Conference Proceeding

Surface Thermodynamics Appproch to the Interactions to the Interactions between Human Immunodeficiency Virus (HIV) and Blood Cells Treated with Antiretroviral Drugs

Dr. Okwuchukwu Ani,
Enugu State University of Science and Technology, Nigeria

The interaction processes in HIV-drug coated blood interactions were determined by using Hamaker coefficient approach as a thermodynamic tool.

Dr. Okwuchukwu Ani graduated from Department of Mechanical Engineering, Nnamdi Azikiwe University, Awka, Anambra State, Nigeria as a Mechanical Engineer, with the specialties including Thermal Power (Thermodynamics). Later on he obtained his Master of Engineering (M.Eng) and Doctor of Philosophy (Ph.D) from Department of Mechanical Engineering, Nnamdi Azikiwe University, Awka, Anambra State, Nigeria with subjects Engineering Thermodynamics and then started working at the Scientific Equipment Development Institute (SEDI), Enugu, Enugu State, Nigeria, where he has continued his research. Presently he has been working at the Department of Mechanical and Production Engineering, Enugu State University of Science and Technology, PMB 01660, Enugu, Enugu State, Nigeria.

The interaction processes in HIV-drug coated blood interactions were determined by using Hamaker coefficient approach as a thermodynamic tool. The methodology involved the serial dilution of the five different antiretroviral drugs (two HAART/FDC and three single drugs) and the subsequent incubation with the blood samples collected from ten HIV infected persons that had not yet commenced treatment with the antiretroviral drugs and ten blood samples of uninfected persons for the absorbance measurement using a digital Ultraviolet Visible MetaSpecAE1405031Pro Spectrophotometer. The digital CD4 count machine (Cytoflowmeter) was used to obtain the CD4 counts of the blood samples. The variables required for the computations with the Lifshiftz formula were derived from the absorbance data. The MATLAB software tools were employed in the mathematical analysis of the very large body of data generated from the experiments. The Hamaker constants A11, A22, A33 and the combined Hamaker coefficients A132 and A131 of the various drugs interacting with the blood were obtained using the values of the dielectric constant together with the Lifshiftz equation. The absolute combined Hamaker coefficient, A132abs and A13Iabs (a mean of all the values of the various Hamaker coefficients) for each antiretroviral drug on both infected and uninfected blood samples were also calculated. The absolute values for the combined Hamaker coefficient, A132abs obtained for each of the five antiretroviral drugs interacting with infected blood samples are given thus: D1 = -0.03998×10-21 Joule, D2 = -0.05305×10-21 Joule, D3 = -0.05845×10-21 Joule, D4 = -0.02481×10-21 Joule, and D5 = -0.05844×10-21 Joule. The negative senses of the absolute combined Hamaker coefficient imply net negative van der Waals forces indicating a possible repulsion or blocking of the invading virus by the administered drug which coats the lymphocytes. This, however, confirms a functional cure for HIV infection which had been clinically established by the biological researchers. Similarly, The absolute values for the combined Hamaker coefficient, A131abs obtained for each of the five antiretroviral drugs interacting with uninfected blood samples are given thus: D1 = 0.36760×10-21 Joule, D2 = 0.46337×10-21 Joule, D3 = 0.53021×10-21 Joule, D4 = 0.50971×10-21 Joule, and D5 = 0.49599×10-21 Joule. The significance of this result are the positive values of the absolute combined Hamaker coefficient which imply net positive van der Waals forces indicating an attraction between the antiretroviral drugs and the lymphocytes. This in effect, suggests effective coating or binding of the lymphocytes with the drugs. A thermodynamic criterion for HIV-drug interaction prediction was suggested and found to be a valuable tool in HIV study. The findings of this work may be useful to pharmaceutical industries in drug design.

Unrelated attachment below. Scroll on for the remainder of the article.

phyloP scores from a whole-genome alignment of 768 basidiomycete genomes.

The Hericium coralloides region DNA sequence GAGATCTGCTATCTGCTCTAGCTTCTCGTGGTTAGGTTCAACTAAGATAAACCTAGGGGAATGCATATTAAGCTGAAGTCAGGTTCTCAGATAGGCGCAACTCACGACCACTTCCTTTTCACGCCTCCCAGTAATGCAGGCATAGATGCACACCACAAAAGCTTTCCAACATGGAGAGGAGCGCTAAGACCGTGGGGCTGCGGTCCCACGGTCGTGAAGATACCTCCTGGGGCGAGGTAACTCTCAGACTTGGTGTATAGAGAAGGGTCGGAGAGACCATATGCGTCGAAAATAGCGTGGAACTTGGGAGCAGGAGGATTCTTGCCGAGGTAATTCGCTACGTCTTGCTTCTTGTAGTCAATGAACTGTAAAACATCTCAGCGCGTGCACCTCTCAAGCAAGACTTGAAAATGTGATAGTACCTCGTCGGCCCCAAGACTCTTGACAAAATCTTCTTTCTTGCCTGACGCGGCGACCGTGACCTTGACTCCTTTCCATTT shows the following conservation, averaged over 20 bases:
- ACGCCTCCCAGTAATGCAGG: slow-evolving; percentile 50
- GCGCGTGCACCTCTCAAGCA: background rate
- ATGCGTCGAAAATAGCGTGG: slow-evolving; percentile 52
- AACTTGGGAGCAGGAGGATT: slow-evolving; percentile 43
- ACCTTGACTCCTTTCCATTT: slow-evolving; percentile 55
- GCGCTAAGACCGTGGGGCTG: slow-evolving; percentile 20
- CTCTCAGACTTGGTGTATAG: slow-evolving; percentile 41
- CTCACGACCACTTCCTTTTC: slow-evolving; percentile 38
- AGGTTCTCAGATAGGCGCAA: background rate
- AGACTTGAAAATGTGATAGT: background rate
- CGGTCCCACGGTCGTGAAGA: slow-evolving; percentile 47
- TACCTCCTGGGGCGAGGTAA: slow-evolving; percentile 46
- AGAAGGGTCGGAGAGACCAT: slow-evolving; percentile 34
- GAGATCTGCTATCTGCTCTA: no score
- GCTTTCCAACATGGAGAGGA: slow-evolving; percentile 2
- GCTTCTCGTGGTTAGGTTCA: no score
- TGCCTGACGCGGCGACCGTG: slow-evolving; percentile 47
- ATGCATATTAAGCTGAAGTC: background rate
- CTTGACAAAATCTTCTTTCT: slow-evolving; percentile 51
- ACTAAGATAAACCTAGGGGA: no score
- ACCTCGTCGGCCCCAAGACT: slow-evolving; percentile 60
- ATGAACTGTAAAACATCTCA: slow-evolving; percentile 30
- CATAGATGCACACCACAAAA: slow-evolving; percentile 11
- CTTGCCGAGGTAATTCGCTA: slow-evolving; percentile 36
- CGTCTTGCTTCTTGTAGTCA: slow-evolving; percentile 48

Published: 05 May 2017